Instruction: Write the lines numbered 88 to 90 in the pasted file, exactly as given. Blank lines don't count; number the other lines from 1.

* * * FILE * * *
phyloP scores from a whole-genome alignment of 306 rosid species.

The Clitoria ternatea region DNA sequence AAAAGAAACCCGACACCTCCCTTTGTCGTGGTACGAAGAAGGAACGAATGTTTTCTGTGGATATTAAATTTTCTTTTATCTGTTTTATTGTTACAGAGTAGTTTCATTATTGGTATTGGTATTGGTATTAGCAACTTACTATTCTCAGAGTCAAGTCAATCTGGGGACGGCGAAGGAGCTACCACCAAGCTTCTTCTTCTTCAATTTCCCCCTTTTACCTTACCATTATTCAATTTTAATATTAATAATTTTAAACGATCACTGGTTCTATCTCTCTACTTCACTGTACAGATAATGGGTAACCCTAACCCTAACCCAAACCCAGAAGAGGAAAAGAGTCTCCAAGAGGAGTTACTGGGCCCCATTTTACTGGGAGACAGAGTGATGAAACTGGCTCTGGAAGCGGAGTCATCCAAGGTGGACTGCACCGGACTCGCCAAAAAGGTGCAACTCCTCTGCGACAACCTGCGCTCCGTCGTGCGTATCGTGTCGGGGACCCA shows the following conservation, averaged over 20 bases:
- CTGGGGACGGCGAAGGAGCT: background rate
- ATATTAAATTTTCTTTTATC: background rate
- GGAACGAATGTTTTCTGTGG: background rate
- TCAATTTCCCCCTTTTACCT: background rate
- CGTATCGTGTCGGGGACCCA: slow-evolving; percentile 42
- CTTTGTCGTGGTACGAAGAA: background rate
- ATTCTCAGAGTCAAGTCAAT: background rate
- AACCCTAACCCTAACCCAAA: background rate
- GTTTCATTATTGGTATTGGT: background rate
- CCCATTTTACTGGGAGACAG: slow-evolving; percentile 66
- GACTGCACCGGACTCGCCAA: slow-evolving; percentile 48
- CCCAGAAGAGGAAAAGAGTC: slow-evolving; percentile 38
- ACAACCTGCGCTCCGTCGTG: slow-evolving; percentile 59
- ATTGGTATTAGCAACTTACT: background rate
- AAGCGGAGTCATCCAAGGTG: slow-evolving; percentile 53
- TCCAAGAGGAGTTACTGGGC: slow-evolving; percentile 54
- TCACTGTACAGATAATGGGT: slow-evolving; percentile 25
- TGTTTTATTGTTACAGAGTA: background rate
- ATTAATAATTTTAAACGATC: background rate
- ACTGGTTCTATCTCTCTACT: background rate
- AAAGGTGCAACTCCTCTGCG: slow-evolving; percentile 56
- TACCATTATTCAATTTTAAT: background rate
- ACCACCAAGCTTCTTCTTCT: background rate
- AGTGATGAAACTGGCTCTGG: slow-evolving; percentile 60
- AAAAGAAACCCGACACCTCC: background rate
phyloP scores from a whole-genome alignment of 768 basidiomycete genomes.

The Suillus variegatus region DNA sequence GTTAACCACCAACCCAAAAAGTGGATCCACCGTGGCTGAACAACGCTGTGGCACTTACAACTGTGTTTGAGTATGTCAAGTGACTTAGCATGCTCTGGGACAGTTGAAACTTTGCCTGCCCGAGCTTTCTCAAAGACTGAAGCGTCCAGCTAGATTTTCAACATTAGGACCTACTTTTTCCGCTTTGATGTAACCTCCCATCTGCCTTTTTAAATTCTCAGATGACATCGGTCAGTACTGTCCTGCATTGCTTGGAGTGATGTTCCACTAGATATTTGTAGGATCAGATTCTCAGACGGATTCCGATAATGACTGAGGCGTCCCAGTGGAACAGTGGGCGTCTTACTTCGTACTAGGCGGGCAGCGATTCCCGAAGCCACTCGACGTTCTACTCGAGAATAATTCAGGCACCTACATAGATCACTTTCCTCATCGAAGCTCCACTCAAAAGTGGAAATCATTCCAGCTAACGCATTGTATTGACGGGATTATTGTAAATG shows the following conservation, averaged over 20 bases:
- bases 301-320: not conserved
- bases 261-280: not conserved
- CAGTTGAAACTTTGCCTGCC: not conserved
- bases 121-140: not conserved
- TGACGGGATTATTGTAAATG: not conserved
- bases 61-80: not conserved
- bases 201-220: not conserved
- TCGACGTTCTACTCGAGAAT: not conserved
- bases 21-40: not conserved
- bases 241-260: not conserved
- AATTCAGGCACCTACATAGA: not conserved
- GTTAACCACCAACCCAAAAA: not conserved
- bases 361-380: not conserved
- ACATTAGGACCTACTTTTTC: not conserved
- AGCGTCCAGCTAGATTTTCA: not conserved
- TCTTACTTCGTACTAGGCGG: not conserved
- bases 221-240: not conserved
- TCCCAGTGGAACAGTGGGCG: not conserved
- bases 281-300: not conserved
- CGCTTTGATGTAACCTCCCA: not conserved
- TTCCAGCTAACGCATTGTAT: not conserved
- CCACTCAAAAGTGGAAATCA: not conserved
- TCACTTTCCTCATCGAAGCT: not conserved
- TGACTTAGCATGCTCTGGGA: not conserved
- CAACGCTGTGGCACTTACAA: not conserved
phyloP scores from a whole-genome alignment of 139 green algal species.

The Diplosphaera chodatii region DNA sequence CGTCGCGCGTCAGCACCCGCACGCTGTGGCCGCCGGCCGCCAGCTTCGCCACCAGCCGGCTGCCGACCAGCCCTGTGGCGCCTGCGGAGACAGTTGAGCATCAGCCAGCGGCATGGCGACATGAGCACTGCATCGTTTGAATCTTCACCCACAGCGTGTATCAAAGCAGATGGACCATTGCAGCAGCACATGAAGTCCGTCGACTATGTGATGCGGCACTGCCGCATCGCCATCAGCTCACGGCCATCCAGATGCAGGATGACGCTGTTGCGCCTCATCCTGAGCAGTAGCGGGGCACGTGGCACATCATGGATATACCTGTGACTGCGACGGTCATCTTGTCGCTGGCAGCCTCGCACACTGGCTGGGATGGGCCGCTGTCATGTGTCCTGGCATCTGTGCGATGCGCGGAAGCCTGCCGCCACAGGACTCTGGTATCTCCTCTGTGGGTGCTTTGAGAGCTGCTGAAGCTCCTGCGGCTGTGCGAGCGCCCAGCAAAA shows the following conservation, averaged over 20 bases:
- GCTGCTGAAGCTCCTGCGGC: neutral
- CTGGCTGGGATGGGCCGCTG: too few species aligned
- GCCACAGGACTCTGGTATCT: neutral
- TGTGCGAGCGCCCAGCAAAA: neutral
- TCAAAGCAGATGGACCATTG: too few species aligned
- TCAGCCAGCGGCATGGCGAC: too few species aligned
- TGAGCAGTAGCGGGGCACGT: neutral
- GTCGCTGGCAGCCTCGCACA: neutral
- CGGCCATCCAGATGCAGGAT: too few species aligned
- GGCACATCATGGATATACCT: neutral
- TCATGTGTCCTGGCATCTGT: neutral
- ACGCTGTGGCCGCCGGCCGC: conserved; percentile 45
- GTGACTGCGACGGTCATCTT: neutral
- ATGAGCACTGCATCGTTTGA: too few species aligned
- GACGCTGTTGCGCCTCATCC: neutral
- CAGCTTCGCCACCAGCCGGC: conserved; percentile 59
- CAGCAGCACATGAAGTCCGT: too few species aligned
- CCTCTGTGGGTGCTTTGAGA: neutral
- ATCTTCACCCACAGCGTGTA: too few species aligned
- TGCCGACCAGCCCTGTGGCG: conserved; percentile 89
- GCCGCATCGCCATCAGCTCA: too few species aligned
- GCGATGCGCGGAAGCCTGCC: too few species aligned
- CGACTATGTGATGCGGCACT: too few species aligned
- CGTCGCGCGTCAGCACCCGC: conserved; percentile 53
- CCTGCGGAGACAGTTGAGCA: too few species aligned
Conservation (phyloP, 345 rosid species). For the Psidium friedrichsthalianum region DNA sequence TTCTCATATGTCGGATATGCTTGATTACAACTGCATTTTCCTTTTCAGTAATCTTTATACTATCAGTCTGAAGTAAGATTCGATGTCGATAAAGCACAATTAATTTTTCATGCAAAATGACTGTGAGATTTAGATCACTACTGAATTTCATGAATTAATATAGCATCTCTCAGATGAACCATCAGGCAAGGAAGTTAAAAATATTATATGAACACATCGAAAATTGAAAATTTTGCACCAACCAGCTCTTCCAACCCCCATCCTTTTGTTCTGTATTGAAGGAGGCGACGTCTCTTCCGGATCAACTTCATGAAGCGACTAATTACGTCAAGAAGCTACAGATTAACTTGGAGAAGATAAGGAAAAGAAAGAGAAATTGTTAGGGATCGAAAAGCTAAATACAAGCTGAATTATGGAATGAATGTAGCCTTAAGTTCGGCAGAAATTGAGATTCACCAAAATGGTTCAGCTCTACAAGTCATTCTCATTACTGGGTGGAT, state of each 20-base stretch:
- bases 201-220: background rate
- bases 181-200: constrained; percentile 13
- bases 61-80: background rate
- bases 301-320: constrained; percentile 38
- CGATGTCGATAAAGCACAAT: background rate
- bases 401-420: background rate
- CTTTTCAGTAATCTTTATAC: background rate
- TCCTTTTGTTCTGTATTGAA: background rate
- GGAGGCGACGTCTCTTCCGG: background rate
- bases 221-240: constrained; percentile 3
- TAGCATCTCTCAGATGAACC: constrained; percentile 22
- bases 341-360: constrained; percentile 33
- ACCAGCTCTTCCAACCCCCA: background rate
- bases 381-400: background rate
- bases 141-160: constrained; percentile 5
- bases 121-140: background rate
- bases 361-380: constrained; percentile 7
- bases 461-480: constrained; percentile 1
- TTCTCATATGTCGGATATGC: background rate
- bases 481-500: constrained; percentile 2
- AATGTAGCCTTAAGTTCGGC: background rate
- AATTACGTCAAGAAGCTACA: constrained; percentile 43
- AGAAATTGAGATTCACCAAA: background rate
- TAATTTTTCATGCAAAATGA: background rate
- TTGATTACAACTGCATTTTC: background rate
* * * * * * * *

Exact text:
- bases 401-420: background rate
- CTTTTCAGTAATCTTTATAC: background rate
- TCCTTTTGTTCTGTATTGAA: background rate